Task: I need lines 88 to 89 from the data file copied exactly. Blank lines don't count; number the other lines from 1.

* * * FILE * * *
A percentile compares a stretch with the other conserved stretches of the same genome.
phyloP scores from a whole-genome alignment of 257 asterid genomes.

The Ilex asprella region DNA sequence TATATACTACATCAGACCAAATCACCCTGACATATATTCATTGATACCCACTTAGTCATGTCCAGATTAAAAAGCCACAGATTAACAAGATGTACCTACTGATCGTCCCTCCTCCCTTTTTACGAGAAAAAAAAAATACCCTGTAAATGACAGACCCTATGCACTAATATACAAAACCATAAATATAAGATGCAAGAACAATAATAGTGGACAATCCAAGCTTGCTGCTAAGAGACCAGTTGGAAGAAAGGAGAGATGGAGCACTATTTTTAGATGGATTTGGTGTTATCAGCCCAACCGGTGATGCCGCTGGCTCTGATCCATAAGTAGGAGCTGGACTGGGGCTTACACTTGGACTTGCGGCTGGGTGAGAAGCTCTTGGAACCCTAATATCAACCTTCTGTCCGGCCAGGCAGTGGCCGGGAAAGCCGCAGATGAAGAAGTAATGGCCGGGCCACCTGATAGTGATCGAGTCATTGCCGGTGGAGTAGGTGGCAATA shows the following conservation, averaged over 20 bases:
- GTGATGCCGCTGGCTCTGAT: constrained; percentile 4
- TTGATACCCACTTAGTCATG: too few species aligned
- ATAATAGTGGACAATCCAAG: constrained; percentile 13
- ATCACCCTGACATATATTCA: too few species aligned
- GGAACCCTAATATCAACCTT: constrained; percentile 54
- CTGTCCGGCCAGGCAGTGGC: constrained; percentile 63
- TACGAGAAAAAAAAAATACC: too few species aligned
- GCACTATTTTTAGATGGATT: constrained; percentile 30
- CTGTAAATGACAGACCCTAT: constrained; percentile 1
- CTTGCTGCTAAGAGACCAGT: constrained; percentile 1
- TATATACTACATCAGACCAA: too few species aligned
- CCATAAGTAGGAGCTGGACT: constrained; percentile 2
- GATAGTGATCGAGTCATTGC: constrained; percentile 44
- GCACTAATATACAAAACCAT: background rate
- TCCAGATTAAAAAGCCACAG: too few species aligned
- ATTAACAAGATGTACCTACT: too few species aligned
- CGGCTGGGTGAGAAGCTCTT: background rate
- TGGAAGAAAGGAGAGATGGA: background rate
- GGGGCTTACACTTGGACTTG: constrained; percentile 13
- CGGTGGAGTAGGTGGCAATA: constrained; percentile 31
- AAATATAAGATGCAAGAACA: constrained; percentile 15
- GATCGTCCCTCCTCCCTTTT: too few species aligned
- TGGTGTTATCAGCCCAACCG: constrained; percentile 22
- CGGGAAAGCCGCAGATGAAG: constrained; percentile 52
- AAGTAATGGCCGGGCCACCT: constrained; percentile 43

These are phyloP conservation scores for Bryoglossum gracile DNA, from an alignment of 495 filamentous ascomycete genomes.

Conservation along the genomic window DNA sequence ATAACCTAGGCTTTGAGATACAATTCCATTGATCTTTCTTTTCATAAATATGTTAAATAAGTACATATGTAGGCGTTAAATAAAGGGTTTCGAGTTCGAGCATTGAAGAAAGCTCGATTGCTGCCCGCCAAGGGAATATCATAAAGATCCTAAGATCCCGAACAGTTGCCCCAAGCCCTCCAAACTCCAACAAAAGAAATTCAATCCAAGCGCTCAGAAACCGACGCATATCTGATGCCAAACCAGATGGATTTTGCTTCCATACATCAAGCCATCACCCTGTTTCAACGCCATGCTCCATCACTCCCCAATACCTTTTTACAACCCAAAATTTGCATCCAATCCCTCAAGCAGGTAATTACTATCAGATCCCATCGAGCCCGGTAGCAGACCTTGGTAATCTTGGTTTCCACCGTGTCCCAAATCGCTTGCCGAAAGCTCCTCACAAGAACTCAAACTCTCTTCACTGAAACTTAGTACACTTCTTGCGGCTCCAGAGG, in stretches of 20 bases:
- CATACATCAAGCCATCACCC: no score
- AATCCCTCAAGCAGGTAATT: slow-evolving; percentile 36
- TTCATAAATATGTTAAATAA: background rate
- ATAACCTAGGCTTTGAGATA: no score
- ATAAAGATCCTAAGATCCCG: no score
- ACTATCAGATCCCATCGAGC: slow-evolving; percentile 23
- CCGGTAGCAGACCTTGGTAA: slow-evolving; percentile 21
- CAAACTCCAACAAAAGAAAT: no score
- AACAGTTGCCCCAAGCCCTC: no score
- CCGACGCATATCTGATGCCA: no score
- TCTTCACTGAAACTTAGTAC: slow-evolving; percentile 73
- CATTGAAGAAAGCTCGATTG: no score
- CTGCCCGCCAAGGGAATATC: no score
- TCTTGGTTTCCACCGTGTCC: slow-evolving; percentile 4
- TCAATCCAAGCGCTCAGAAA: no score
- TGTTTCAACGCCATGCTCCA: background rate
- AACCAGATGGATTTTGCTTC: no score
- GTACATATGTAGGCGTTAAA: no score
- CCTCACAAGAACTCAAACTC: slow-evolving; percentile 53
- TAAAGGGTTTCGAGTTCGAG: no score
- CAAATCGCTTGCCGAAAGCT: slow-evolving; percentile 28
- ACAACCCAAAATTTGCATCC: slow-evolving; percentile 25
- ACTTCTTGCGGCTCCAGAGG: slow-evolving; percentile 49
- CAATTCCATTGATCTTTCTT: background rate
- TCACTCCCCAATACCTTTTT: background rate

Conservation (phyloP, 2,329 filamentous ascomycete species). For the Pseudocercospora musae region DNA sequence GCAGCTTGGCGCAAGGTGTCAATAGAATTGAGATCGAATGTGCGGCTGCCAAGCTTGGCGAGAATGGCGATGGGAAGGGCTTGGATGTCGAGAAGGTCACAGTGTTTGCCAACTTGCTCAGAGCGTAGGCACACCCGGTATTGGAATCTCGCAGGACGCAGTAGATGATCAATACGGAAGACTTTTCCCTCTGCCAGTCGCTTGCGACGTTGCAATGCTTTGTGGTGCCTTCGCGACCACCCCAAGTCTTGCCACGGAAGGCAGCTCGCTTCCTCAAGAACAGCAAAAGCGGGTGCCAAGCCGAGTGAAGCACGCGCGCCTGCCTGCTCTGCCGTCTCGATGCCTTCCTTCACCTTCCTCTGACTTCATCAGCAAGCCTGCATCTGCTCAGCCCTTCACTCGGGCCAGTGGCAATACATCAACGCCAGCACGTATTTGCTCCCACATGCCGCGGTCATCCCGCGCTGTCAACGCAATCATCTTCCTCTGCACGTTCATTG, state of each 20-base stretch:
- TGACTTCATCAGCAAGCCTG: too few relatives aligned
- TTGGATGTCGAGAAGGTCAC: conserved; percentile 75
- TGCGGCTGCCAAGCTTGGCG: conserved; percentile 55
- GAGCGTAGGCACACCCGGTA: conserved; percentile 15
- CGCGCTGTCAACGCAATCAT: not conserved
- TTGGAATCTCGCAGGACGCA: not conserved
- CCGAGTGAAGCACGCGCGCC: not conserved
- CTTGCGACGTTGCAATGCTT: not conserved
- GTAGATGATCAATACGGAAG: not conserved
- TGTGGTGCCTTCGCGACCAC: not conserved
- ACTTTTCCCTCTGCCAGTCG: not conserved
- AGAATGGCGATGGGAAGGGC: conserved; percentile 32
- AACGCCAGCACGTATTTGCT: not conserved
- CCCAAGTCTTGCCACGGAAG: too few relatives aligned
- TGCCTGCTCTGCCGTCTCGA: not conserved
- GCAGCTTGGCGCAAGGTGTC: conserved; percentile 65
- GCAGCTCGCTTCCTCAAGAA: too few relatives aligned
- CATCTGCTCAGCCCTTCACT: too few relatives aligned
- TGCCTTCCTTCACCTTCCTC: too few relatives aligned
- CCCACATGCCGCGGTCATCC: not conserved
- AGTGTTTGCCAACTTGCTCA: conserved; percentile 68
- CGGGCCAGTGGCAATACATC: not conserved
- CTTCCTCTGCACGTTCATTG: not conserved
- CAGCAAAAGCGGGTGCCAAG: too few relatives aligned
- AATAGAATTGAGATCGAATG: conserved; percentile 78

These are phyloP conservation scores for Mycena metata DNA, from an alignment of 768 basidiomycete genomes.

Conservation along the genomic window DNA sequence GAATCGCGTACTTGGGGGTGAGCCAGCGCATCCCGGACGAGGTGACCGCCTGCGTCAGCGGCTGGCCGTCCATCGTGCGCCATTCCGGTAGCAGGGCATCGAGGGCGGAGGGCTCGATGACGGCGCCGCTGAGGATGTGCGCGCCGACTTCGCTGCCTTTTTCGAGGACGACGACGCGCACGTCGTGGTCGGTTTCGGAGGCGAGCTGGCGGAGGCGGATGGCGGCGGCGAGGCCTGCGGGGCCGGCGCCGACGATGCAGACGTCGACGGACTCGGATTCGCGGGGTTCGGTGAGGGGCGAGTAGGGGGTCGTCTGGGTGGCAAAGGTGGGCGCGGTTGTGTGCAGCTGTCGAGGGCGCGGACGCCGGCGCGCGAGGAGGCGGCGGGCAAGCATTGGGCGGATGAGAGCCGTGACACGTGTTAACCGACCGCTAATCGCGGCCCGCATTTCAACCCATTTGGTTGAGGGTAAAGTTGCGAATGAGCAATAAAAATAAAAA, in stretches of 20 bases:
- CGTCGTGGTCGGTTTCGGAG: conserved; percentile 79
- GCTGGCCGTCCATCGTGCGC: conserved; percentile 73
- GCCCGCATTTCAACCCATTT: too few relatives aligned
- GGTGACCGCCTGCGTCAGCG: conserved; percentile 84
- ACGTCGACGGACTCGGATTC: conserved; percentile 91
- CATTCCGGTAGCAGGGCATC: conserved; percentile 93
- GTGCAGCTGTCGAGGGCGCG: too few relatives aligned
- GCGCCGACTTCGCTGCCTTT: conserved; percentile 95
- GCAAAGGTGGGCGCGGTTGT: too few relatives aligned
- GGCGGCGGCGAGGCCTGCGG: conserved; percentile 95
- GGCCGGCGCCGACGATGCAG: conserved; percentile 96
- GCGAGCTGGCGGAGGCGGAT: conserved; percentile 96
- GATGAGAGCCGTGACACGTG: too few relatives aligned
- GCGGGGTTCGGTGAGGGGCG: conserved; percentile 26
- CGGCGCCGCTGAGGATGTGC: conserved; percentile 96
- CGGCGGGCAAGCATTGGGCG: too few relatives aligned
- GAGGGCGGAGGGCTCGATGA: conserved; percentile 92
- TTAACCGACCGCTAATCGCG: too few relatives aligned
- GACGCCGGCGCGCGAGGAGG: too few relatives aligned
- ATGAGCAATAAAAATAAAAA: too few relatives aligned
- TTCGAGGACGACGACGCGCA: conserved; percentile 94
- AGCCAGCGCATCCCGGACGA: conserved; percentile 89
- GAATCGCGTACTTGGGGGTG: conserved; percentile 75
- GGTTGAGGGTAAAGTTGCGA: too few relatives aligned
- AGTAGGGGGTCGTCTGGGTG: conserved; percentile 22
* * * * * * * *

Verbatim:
- ACGTCGACGGACTCGGATTC: conserved; percentile 91
- CATTCCGGTAGCAGGGCATC: conserved; percentile 93